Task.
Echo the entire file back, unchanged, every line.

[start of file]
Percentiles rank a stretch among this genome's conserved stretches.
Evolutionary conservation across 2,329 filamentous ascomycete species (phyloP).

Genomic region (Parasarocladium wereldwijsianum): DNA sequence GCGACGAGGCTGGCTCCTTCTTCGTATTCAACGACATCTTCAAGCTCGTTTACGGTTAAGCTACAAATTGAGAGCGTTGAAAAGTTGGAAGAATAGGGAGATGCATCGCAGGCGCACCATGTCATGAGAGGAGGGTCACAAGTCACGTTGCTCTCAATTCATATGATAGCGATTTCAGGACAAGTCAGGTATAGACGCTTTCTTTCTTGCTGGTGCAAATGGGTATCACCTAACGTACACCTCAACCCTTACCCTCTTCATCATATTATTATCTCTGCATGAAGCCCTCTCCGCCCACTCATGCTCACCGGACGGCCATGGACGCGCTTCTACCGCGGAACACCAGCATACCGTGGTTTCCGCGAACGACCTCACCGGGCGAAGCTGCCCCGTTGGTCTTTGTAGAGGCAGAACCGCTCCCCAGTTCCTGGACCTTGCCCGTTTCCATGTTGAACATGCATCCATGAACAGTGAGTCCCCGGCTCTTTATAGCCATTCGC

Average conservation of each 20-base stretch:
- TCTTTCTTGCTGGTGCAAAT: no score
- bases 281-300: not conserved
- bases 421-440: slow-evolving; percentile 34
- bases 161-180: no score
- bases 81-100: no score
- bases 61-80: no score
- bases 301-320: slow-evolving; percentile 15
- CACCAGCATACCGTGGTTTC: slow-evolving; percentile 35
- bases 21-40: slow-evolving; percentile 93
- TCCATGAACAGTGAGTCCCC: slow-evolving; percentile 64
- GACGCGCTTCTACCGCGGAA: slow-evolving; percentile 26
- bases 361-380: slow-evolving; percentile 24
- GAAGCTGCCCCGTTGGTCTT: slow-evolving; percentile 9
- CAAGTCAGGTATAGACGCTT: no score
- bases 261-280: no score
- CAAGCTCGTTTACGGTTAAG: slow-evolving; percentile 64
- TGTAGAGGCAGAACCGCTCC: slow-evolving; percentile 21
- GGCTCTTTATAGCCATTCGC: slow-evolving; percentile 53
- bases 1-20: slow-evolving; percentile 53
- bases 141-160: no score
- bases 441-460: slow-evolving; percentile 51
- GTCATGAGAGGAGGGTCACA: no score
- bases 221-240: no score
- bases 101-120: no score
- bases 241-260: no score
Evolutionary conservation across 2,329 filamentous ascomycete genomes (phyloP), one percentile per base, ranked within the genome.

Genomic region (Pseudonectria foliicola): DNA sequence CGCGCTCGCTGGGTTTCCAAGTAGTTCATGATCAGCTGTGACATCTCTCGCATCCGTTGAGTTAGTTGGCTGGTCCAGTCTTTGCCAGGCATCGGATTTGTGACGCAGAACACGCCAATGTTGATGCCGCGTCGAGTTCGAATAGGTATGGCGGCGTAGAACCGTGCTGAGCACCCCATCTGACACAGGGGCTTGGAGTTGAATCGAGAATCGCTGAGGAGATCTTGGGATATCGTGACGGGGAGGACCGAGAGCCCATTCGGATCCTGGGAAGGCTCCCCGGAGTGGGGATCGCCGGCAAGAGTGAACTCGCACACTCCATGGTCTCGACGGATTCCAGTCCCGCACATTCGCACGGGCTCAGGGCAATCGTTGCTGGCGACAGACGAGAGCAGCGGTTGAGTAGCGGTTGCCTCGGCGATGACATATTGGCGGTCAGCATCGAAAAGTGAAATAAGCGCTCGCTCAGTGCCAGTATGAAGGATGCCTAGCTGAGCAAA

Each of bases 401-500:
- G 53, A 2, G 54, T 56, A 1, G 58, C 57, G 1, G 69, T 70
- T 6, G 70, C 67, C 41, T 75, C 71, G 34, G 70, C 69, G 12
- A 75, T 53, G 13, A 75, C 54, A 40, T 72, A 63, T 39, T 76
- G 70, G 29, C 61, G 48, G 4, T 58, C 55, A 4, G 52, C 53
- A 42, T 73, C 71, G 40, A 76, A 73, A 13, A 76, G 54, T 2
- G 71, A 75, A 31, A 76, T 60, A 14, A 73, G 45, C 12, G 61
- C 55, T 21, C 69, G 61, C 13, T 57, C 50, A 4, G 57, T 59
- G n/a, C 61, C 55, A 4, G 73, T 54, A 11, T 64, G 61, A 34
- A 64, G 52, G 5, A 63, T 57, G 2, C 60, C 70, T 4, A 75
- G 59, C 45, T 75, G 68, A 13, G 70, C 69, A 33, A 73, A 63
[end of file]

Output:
Percentiles rank a stretch among this genome's conserved stretches.
Evolutionary conservation across 2,329 filamentous ascomycete species (phyloP).

Genomic region (Parasarocladium wereldwijsianum): DNA sequence GCGACGAGGCTGGCTCCTTCTTCGTATTCAACGACATCTTCAAGCTCGTTTACGGTTAAGCTACAAATTGAGAGCGTTGAAAAGTTGGAAGAATAGGGAGATGCATCGCAGGCGCACCATGTCATGAGAGGAGGGTCACAAGTCACGTTGCTCTCAATTCATATGATAGCGATTTCAGGACAAGTCAGGTATAGACGCTTTCTTTCTTGCTGGTGCAAATGGGTATCACCTAACGTACACCTCAACCCTTACCCTCTTCATCATATTATTATCTCTGCATGAAGCCCTCTCCGCCCACTCATGCTCACCGGACGGCCATGGACGCGCTTCTACCGCGGAACACCAGCATACCGTGGTTTCCGCGAACGACCTCACCGGGCGAAGCTGCCCCGTTGGTCTTTGTAGAGGCAGAACCGCTCCCCAGTTCCTGGACCTTGCCCGTTTCCATGTTGAACATGCATCCATGAACAGTGAGTCCCCGGCTCTTTATAGCCATTCGC

Average conservation of each 20-base stretch:
- TCTTTCTTGCTGGTGCAAAT: no score
- bases 281-300: not conserved
- bases 421-440: slow-evolving; percentile 34
- bases 161-180: no score
- bases 81-100: no score
- bases 61-80: no score
- bases 301-320: slow-evolving; percentile 15
- CACCAGCATACCGTGGTTTC: slow-evolving; percentile 35
- bases 21-40: slow-evolving; percentile 93
- TCCATGAACAGTGAGTCCCC: slow-evolving; percentile 64
- GACGCGCTTCTACCGCGGAA: slow-evolving; percentile 26
- bases 361-380: slow-evolving; percentile 24
- GAAGCTGCCCCGTTGGTCTT: slow-evolving; percentile 9
- CAAGTCAGGTATAGACGCTT: no score
- bases 261-280: no score
- CAAGCTCGTTTACGGTTAAG: slow-evolving; percentile 64
- TGTAGAGGCAGAACCGCTCC: slow-evolving; percentile 21
- GGCTCTTTATAGCCATTCGC: slow-evolving; percentile 53
- bases 1-20: slow-evolving; percentile 53
- bases 141-160: no score
- bases 441-460: slow-evolving; percentile 51
- GTCATGAGAGGAGGGTCACA: no score
- bases 221-240: no score
- bases 101-120: no score
- bases 241-260: no score
Evolutionary conservation across 2,329 filamentous ascomycete genomes (phyloP), one percentile per base, ranked within the genome.

Genomic region (Pseudonectria foliicola): DNA sequence CGCGCTCGCTGGGTTTCCAAGTAGTTCATGATCAGCTGTGACATCTCTCGCATCCGTTGAGTTAGTTGGCTGGTCCAGTCTTTGCCAGGCATCGGATTTGTGACGCAGAACACGCCAATGTTGATGCCGCGTCGAGTTCGAATAGGTATGGCGGCGTAGAACCGTGCTGAGCACCCCATCTGACACAGGGGCTTGGAGTTGAATCGAGAATCGCTGAGGAGATCTTGGGATATCGTGACGGGGAGGACCGAGAGCCCATTCGGATCCTGGGAAGGCTCCCCGGAGTGGGGATCGCCGGCAAGAGTGAACTCGCACACTCCATGGTCTCGACGGATTCCAGTCCCGCACATTCGCACGGGCTCAGGGCAATCGTTGCTGGCGACAGACGAGAGCAGCGGTTGAGTAGCGGTTGCCTCGGCGATGACATATTGGCGGTCAGCATCGAAAAGTGAAATAAGCGCTCGCTCAGTGCCAGTATGAAGGATGCCTAGCTGAGCAAA

Each of bases 401-500:
- G 53, A 2, G 54, T 56, A 1, G 58, C 57, G 1, G 69, T 70
- T 6, G 70, C 67, C 41, T 75, C 71, G 34, G 70, C 69, G 12
- A 75, T 53, G 13, A 75, C 54, A 40, T 72, A 63, T 39, T 76
- G 70, G 29, C 61, G 48, G 4, T 58, C 55, A 4, G 52, C 53
- A 42, T 73, C 71, G 40, A 76, A 73, A 13, A 76, G 54, T 2
- G 71, A 75, A 31, A 76, T 60, A 14, A 73, G 45, C 12, G 61
- C 55, T 21, C 69, G 61, C 13, T 57, C 50, A 4, G 57, T 59
- G n/a, C 61, C 55, A 4, G 73, T 54, A 11, T 64, G 61, A 34
- A 64, G 52, G 5, A 63, T 57, G 2, C 60, C 70, T 4, A 75
- G 59, C 45, T 75, G 68, A 13, G 70, C 69, A 33, A 73, A 63